Hi Jessey, I merged your new thread with an existing one of same subject matter. Please go to post #1 and watch the video at the end of it. When I updated this thread with a different video I had neglected to update the one in the article section. I'll go change that now. FYI, when making posts, please search and find a thread of similar subject matter and post in that. It helps keep the forum clean and helps the search feature to work better. Thank you and welcome to TVT ! Tim
    1. JesseyWray's Avatar
      JesseyWray -
      Thanks! Ended up finding video on YouTube from post #138. I'll give it a shot.
    1. snakeqq's Avatar
      snakeqq -
      Hello, my name is Isaac, I am from Mexico, I have an automatic toyota van 89 2wd, I had not encouraged myself to ask for help since I tried to solve it with what I found in the forum, my van has the problem of loss of power , unstable idle in drive and reverse, speeds do not enter on time, when I jump the check engine connector, it flashes repeatedly and if I activate the accelerator it gives me code 51, I already checked the tps sensor and if it was out of calibration since it stopped check continuity up to 0.038 and calibrate it to 0.028 thanks to topics on this forum, but there is no difference in the operation of the van, I checked my tps sensor with the parameters of the 87 service manual and everything matches, so how can I check the signals from the ecu to the sensor? Or do I have to change my sensor even if it complies with the values ​​in the service manual?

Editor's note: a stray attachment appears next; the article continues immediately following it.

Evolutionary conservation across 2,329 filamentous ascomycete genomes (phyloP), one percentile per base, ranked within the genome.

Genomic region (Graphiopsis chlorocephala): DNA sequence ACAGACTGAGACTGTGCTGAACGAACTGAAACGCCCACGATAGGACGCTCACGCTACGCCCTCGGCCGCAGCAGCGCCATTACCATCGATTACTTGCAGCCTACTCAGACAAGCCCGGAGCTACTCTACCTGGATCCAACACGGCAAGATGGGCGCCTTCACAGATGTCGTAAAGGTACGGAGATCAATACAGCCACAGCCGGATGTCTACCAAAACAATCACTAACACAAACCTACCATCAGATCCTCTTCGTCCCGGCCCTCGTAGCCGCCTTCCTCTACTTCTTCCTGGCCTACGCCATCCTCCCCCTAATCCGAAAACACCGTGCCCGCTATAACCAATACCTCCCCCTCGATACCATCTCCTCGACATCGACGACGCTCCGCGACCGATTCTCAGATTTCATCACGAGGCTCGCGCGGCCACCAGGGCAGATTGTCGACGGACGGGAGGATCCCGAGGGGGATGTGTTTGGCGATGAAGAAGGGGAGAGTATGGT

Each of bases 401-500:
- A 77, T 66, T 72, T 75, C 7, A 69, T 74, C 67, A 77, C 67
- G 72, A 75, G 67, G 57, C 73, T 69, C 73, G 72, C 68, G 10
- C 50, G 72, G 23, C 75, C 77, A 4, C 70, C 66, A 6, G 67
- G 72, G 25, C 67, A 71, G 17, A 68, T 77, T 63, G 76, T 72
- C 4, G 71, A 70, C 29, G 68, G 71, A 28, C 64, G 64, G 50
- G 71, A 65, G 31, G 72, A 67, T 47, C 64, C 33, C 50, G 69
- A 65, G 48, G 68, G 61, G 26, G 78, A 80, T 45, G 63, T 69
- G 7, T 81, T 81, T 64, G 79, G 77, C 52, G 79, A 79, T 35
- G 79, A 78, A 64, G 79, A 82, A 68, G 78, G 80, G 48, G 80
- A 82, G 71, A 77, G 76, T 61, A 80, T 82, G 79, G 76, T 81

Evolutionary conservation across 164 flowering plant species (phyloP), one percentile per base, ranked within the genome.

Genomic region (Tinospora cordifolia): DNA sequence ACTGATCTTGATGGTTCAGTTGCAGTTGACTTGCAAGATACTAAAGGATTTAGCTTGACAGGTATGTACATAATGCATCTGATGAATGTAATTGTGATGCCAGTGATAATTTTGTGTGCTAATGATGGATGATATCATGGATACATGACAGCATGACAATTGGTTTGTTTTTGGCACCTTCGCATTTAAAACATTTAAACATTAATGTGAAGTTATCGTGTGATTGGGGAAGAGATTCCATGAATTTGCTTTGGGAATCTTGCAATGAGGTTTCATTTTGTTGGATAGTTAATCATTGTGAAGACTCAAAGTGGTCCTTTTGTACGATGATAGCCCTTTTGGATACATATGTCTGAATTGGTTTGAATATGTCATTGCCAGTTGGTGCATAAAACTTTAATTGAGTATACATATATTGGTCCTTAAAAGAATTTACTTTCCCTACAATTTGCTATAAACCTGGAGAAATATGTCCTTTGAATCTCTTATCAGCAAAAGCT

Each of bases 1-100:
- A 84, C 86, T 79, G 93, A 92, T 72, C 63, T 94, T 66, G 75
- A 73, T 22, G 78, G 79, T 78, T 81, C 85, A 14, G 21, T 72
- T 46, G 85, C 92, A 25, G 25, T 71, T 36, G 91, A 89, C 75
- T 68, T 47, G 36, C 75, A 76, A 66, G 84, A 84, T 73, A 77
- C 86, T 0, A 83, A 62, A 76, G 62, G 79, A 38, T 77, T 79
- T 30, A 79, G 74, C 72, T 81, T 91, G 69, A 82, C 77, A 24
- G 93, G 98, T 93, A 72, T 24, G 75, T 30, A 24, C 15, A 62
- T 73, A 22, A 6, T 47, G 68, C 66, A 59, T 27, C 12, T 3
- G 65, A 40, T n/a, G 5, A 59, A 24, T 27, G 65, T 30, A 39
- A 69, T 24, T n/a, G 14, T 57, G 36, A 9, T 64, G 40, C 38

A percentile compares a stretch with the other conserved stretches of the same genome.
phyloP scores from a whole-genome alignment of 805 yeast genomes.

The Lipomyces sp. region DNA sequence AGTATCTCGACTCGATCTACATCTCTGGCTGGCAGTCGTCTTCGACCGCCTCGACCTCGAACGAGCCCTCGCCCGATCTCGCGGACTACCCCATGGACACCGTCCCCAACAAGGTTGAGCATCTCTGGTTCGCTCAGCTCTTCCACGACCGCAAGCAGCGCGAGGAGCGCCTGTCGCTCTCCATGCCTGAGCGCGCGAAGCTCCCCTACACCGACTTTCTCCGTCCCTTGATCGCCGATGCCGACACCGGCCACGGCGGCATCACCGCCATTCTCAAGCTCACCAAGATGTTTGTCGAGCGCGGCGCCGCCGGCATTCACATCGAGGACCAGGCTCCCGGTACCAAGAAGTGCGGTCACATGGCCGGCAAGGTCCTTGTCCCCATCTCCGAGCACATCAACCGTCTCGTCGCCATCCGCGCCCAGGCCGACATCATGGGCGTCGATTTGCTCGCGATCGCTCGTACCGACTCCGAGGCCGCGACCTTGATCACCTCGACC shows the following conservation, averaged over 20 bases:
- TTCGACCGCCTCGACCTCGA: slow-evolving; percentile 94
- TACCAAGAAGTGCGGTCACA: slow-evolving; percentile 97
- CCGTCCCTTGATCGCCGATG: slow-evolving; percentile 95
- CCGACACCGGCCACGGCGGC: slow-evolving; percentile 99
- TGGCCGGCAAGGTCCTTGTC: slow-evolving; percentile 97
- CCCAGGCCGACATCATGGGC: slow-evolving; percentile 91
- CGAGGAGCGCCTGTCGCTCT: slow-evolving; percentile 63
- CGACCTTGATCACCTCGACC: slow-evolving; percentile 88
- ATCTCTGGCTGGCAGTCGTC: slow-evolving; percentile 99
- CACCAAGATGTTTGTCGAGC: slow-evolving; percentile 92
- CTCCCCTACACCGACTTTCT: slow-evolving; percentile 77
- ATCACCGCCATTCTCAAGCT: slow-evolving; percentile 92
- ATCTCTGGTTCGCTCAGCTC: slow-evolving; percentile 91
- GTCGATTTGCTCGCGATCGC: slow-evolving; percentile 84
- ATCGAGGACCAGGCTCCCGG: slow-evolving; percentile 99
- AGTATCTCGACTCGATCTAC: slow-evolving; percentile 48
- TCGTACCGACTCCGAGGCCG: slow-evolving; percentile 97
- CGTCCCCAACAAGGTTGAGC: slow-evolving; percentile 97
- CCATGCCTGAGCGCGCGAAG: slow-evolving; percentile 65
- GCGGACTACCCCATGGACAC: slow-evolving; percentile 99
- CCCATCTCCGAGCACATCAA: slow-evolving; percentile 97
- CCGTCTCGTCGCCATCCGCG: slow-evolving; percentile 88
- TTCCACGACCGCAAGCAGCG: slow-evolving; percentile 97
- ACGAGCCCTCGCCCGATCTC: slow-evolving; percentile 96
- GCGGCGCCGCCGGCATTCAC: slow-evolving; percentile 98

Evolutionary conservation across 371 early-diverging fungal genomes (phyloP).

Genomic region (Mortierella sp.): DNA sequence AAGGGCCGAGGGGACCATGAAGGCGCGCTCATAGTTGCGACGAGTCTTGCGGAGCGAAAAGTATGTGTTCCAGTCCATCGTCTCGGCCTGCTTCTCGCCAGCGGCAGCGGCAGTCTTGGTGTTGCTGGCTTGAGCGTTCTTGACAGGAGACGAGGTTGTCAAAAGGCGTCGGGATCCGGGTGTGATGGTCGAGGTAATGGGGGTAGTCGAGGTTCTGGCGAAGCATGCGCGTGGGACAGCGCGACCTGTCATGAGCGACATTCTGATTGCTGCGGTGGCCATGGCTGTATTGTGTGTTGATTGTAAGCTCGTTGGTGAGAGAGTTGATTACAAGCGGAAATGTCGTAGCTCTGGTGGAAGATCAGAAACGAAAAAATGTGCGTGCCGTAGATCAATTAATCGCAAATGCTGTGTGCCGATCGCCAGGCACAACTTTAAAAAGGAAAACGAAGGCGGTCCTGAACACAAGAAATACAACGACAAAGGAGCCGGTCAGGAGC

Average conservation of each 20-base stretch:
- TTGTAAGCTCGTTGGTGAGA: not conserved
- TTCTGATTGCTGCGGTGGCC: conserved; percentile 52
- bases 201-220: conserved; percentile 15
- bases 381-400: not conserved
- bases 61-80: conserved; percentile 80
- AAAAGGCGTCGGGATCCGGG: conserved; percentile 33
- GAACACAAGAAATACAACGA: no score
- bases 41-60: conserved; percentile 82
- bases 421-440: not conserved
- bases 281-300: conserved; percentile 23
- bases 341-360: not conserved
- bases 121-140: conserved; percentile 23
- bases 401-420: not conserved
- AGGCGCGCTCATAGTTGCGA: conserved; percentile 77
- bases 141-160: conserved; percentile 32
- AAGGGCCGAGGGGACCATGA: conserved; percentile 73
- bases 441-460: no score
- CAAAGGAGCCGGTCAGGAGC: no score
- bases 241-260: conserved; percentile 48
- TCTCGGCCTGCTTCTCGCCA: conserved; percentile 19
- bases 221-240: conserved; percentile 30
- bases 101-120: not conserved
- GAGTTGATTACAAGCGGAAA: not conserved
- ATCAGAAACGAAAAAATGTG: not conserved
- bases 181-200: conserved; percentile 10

I use the translator but I hope I make myself understood, thank you very much 🙏

      updating check voltage at terminals E1 - IDL and PSW-E1 on the ecu, everything is correct, to exist continuity from the ecu to the tps harness terminals.

      output voltages at harness terminals:

      PSW: 11.50
      E1: 0.04
      LDI: 11.15

      Are those voltages correct?
    1. Ian R.'s Avatar
      Ian R. -
      I set the TPS in the van this weekend, and it cleared the 5-1 code that had been having.